Investing would be easy if we knew which way the markets were going.  We don’t, and we never will.  Instead, we must have a long term plan and stick with it. According to all of the experts, unless you have such a massive amount of wealth that you can afford to avoid all risk, the reality is most of us need to be invested in stocks to insure sufficient growth.

Too little growth = money runs out before you die.

I don’t know about you, but I’m not too excited about that prospect.

Things You Can Do

First, you must understand your tolerance for risk.  If you’re nervous, have a smaller exposure to stocks and a larger cash reserve. Follow these steps to increase the odds that your money will last through retirement.  Read this if you want to know what I’m doing in today’s market.  I’m not an investment advisor, and I’m not telling you what to do.  My approach may be wrong.  My approach may be right.  (I can assure you it’s one of the two.)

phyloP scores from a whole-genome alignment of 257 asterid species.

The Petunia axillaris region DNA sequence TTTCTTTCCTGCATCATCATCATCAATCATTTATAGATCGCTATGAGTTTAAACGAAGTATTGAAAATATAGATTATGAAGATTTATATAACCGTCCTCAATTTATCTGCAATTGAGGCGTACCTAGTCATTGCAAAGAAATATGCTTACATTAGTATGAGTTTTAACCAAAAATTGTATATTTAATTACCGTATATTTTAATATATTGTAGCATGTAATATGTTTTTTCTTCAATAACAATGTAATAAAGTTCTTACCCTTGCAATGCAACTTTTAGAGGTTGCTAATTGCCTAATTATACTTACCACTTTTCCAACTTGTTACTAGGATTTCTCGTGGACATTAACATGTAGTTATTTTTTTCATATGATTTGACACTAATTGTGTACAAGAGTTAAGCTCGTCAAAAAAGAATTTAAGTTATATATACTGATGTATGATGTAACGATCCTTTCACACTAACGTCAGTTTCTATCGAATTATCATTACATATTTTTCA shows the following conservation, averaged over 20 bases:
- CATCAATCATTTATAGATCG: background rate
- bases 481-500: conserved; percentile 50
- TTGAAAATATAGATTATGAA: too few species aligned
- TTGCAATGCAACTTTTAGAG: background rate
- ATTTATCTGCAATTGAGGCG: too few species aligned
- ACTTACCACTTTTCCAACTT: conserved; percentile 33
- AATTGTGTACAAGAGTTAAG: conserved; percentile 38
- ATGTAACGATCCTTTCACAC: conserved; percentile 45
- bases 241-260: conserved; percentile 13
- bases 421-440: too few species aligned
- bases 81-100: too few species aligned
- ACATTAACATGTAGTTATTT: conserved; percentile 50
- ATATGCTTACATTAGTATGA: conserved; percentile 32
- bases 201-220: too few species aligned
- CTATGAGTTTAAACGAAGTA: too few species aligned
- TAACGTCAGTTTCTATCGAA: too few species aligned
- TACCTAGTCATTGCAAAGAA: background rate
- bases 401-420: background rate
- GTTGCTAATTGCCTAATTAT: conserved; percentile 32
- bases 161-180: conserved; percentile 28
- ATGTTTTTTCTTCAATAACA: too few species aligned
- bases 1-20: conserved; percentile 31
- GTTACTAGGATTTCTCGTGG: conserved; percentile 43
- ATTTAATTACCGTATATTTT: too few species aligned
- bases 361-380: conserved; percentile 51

However, I have a plan, and I’m sticking with it.  If you’d like to see how Darrow Kirkpatrick, an ultra-cautious early retiree expert is approaching things, read this.  Plot buster: he’s keeping 10 years in cash to insure he’ll survive even the longest bear market.  Like me, he has a plan.

You may find it reassuring, as I do, to keep this quote from Warren Buffett in your mind as you ponder your investment strategy.  To me, it’s a simple way to remind ourselves to not let emotions overrule logic when making investment decisions:

Warren Buffett

Conclusion